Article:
The aim of these modifications is to minimise hazards at home, keep you safe, and make life less frustrating. Help your house help you with our suggestions by room below.
Not all changes have to cost an eye-popping amount.
Securing existing household items and furniture that are likely to come loose and cause tripping, such as unsecured rugs (floor grips are inexpensive way to secure them) or delicate, freestanding decorative objects is a fast way to reduce accidents.
If you suffer with joint pain, you can also switch door knobs to levers throughout the house to make them easier to grip and pull. Motion-activated lights are another idea to help you save money and avoid fumbling for light switches.
If your medical alert system isn’t mobile, you also need to think about the rooms you use the most in the house, as those are where you’ll need to store your life alert system.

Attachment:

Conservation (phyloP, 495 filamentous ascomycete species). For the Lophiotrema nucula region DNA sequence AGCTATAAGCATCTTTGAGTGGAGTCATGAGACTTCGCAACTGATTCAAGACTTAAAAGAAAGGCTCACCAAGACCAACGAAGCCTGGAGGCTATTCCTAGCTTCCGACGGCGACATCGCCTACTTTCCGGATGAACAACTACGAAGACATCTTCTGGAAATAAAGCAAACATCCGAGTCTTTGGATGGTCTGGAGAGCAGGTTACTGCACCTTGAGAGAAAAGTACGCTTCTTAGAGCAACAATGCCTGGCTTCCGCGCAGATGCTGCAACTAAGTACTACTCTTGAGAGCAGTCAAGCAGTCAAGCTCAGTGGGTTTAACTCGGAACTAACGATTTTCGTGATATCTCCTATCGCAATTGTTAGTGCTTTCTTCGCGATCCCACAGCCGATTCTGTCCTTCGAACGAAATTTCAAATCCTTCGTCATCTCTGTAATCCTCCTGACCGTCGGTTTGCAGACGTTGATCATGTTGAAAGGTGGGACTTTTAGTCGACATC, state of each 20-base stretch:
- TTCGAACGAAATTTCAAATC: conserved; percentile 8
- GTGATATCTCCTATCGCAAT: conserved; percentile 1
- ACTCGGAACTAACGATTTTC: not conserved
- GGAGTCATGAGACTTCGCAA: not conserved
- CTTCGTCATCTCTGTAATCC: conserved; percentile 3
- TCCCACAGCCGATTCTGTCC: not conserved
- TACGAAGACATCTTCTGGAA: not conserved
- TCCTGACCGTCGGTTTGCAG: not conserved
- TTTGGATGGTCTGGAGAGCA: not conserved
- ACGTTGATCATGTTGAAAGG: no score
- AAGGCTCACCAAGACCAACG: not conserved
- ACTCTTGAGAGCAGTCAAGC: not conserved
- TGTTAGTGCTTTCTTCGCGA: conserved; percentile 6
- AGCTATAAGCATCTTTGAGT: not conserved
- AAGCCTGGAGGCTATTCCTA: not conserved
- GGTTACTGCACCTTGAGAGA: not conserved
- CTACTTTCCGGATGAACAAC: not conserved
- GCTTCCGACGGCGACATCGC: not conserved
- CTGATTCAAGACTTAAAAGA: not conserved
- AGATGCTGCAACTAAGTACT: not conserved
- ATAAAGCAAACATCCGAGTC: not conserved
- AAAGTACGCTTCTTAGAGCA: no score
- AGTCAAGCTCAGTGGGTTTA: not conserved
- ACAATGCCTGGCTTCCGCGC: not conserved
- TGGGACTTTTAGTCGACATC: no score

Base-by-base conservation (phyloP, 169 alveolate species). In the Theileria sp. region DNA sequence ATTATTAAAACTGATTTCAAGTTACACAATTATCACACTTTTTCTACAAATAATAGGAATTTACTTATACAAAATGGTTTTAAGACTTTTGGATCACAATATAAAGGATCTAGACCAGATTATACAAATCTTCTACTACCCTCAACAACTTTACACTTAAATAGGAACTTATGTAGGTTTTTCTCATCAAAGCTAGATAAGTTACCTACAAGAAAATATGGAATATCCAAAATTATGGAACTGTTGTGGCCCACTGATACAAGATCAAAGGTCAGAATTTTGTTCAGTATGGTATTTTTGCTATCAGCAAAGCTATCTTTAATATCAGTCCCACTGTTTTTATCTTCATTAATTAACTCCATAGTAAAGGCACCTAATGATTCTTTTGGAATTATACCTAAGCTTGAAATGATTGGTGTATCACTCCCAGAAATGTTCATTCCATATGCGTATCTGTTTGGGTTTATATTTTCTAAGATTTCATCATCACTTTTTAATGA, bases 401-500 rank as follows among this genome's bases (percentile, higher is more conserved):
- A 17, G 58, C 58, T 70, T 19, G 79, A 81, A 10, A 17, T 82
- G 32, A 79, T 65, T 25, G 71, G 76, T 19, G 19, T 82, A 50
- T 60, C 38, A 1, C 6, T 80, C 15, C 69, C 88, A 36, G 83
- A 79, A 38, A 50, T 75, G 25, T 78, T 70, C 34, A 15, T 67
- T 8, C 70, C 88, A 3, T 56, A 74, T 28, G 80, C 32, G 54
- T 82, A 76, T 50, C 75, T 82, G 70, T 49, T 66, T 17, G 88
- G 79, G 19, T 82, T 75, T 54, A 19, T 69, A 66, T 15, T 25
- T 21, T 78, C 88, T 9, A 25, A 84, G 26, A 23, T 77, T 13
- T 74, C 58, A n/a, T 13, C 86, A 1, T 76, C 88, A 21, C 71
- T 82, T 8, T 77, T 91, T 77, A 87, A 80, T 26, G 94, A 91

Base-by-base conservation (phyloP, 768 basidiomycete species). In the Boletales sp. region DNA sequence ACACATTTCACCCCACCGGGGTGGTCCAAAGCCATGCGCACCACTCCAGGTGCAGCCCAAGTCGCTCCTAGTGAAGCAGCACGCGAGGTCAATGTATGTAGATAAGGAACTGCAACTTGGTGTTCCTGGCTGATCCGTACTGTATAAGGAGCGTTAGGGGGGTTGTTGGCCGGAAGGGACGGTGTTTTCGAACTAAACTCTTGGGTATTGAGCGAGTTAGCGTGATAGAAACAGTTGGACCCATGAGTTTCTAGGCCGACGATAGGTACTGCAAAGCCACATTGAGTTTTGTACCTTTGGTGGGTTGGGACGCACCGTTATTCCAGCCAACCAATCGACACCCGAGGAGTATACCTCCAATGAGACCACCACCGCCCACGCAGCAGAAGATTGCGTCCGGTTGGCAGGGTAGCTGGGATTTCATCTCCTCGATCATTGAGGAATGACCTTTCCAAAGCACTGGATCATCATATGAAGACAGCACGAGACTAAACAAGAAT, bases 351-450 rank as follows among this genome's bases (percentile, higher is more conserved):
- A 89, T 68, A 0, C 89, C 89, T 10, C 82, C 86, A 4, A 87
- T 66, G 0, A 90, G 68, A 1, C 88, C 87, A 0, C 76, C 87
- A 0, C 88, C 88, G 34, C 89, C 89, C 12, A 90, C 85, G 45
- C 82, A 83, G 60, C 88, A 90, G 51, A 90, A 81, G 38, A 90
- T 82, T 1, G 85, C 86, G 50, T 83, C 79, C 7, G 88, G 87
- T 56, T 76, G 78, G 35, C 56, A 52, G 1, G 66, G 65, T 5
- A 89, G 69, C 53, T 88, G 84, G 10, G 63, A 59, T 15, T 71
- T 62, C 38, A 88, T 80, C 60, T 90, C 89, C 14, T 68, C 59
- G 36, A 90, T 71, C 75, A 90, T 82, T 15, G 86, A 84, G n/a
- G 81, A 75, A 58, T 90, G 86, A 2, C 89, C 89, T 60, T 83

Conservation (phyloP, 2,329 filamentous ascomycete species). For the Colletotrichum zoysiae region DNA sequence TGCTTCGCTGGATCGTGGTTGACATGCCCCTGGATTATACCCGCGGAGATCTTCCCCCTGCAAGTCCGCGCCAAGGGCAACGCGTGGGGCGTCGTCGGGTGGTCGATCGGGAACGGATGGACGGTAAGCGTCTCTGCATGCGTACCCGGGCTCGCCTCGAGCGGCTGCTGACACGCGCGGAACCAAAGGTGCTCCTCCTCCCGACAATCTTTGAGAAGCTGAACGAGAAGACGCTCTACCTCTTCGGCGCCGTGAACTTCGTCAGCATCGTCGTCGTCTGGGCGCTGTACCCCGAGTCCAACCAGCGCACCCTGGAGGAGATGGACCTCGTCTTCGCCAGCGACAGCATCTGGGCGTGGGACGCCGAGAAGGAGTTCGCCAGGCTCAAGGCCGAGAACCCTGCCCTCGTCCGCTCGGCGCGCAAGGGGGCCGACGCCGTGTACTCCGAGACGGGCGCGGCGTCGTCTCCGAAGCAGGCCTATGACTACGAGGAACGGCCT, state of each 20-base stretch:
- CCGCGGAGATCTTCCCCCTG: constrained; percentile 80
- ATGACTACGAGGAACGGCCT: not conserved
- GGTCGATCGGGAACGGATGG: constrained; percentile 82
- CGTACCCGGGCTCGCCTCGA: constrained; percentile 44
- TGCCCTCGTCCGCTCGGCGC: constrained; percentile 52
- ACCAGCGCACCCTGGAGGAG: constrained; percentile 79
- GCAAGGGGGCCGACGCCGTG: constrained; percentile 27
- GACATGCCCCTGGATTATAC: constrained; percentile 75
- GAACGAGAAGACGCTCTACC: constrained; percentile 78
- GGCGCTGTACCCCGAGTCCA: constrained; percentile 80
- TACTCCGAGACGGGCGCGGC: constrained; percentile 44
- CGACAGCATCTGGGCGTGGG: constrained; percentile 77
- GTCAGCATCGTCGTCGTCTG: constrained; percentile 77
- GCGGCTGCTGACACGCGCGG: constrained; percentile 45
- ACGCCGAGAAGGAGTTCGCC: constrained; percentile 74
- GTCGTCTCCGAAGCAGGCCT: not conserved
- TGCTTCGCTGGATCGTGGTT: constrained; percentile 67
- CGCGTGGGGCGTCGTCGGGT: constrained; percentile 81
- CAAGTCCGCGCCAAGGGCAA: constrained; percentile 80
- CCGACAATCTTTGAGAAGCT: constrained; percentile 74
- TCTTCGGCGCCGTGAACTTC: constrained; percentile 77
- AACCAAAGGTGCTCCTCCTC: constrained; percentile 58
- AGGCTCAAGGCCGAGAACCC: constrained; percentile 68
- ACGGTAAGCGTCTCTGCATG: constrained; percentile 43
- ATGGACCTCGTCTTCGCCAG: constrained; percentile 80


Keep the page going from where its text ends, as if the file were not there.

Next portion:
We’d also consider adding wheels to furniture such as your coffee table or study desk to make re-positioning easier in the future. If you clean often, it’ll make a huge difference and take the pressure off lifting and carrying.
In the bathroom small things like anti-slip shower mats, grab bars for the bathtub and toilet areas, plus shower seats can really help.
Zero-curb showers, also known as curbless walk-in showers, are another idea. While pricey, they avoid they need to climb into a tub and remove the need to use a shower curtain. Cleaning them is also far easier than cleaning the nooks and crannies of a bathtub. Plus, if you struggle with balance or visual impairment, shower curtains can cause accidental falls and block out sunlight.